Usability Testing Research and Refresh
This would be my second time considering usability testing for a project so I already have a bit of an idea of how it goes but for a refresher I looked at the book “Don’t make me think” by Steve Krug which had been suggested reading in a couple modules now.
I learned a lot from this book. His first law of usability is that the overriding principle of digital design is to make actions as clear and easy to complete as possible so that users know immediately what to do. This could be make the wording of call to action buttons more clear and to the point, or the overall layout of your site for instance. Having things self evident just makes everything seem better. Although sometimes you can’t make things self-evident but if that’s the case he said you should always make things self explanatory.
Other things I learned about usability testing were the difference between focus groups and usability tests, it always makes your product better, doing it with one user is better than none at all, thinking broader scope of users, it’s an iterative process and nothing beats it. Also there’s no good excuse not to among other things relating to how one would actually go about testing.
Lat time I did testing, my target user base was 8-13 year old kids so my research on usability testing for that was more focused on how to test with kids. This time though I had to focus more on understanding the process for testing young adults aged 18-25.
Here are some of the things I looked at that helped me better understand usability testing…
- Usability TestiNG – usability.gov
- How to Conduct Usability Testing in Six Steps – toptal.com
My Usability Testing
For conducting my usability testing I managed to convince a couple of my friends back home to be my guinea pigs.
I only recently discovered that Adobe XD has a mobile application?! Which was great because coincidentally I had set the screen size to fit my phone perfectly. One design problem I noticed immediately while setting up my prototype was that I did account for the bit of screen that’s cut out at the top of the newer i phone so I went and fixed that straight off the bat.
I had two friends roped in and I my process wasn’t as formal or professional as you’d get for an actual real life Usability testing for an actual live product that people really use but it worked for me in terms of seeing if my app works as it should and if things make sense to the user as it should.
We went out for lunch and then because I had them both there together I didn’t want to run through the same tasks for both of them because then for one the tasks wouldn’t be fresh but at this point I only had the one flow built so instead what I did is I went through the tasks with user A and then I had a bunch of elements of each screen listed out in my sketch books and asked user B what they think each thing means or what content will they access by clicking each button. The comments I’m not sure are a proper usability testing technique but it’s sort of a derivative of more professional methods just simplified, this though is just to see if what makes sense as a designer of the app line up with a users assumptions.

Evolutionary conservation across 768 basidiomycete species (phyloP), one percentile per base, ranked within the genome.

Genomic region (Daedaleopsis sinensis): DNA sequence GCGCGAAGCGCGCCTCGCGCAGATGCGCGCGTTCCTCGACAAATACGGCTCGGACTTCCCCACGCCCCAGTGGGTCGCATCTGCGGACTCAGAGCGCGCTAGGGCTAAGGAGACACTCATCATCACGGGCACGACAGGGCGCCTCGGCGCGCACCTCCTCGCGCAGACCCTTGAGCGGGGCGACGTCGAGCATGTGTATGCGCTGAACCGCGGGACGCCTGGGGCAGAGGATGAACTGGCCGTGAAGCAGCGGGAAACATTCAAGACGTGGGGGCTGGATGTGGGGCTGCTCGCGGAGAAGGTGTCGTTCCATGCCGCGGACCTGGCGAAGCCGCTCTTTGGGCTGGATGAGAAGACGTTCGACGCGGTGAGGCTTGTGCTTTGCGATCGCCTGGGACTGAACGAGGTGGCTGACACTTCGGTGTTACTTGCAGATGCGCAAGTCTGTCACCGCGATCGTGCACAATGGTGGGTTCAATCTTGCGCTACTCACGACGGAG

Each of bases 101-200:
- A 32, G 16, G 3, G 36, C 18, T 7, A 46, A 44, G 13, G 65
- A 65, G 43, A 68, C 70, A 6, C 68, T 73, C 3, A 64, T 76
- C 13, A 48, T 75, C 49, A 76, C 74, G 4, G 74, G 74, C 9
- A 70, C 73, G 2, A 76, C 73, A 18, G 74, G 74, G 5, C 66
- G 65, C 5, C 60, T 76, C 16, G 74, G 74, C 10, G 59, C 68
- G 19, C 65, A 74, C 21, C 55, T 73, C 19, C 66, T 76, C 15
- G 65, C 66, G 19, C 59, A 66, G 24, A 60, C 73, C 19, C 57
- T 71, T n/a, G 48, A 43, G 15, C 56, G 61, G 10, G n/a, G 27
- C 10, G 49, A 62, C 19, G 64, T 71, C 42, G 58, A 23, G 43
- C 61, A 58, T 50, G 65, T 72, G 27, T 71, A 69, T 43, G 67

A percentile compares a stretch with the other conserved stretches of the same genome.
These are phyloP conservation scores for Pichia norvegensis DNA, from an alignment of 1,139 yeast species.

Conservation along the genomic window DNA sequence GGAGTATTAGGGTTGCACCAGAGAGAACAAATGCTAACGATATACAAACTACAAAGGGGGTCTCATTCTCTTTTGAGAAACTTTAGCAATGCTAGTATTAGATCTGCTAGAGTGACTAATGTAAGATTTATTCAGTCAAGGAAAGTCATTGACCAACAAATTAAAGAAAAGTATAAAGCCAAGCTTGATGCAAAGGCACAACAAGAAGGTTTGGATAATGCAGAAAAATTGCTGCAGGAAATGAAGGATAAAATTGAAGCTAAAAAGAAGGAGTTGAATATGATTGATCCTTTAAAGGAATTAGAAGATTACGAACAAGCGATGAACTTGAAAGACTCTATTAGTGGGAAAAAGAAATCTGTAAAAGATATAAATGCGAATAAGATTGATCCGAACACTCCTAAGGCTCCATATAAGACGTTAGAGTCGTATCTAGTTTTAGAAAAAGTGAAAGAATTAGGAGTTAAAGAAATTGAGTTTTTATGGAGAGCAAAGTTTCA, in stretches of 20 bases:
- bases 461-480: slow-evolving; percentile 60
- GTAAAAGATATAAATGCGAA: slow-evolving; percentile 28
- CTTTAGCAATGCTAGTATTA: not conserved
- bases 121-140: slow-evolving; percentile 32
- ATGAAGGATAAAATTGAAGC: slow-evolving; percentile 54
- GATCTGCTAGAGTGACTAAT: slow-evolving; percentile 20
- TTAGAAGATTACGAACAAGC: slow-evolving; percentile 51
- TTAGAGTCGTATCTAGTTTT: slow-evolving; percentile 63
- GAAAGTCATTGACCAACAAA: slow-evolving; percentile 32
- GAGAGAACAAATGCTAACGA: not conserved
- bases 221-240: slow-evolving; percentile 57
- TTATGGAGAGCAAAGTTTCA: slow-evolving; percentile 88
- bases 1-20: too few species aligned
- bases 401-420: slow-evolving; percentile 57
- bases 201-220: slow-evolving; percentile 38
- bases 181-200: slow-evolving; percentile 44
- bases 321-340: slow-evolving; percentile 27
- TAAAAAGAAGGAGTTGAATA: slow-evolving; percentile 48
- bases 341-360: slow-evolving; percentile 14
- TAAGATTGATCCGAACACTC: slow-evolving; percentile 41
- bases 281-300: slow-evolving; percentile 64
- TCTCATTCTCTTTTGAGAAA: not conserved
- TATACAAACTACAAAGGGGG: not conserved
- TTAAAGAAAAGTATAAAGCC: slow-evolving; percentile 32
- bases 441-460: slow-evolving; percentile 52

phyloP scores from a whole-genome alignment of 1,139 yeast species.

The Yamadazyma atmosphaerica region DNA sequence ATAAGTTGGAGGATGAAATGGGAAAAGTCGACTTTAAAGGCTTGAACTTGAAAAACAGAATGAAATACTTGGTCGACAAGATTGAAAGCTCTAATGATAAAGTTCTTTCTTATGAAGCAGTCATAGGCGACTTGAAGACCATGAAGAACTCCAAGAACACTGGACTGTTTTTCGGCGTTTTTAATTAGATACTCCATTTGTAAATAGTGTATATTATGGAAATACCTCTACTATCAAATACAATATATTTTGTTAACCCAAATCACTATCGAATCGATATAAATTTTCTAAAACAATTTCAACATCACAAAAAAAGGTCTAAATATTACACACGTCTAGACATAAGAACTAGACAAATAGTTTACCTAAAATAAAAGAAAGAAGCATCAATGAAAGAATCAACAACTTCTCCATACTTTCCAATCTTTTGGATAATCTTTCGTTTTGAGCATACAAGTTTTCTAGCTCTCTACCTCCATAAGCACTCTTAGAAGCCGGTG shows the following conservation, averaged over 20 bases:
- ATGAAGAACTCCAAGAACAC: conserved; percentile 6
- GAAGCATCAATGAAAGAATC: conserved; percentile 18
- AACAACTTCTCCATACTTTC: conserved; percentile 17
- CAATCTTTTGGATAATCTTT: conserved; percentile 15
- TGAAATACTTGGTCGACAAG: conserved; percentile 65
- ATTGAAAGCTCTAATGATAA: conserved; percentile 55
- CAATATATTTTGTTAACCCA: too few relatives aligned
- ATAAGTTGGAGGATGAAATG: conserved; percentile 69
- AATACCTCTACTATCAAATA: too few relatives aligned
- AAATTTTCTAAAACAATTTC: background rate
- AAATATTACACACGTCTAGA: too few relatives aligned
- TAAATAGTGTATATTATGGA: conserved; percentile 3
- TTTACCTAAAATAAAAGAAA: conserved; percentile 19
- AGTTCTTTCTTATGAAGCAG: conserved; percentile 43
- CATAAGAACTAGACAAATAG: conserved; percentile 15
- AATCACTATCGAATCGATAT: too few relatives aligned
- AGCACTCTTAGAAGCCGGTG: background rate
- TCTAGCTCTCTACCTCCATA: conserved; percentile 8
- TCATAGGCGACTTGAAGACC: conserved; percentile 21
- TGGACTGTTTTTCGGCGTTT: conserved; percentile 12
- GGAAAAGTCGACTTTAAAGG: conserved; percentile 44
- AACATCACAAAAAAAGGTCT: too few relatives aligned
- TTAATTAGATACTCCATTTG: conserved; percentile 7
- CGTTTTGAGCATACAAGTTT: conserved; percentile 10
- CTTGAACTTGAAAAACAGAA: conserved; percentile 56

The tasks were pretty problem free across the board which actually disappointed me a bit because last time I did testing and something went seriously wrong it was actually quite invigorating as it was like a real time expression of why usability testing is so valuable. That said though, the fact that everything ran through smoothly even down to the logout button being hidden away in the burger menu, was actually really validating for a ui designer.
So onto User B, this was an interesting process as I needed to give the user a bit more context as to the actual purpose of the app before starting out but with her lack of full context, she was actually able to give me a few ideas of features that could enrich the app a bit more like being able to reflect on your day in the journal and being able to track different things. These are ideas I continue to consider as I keep fleshing out my prototype.
So overall, even though it wasn’t accurate to the professional world of ux, it did what it needed to do and I found out the things I needed to know and then some so I’d say this was a successful attempt at user testing.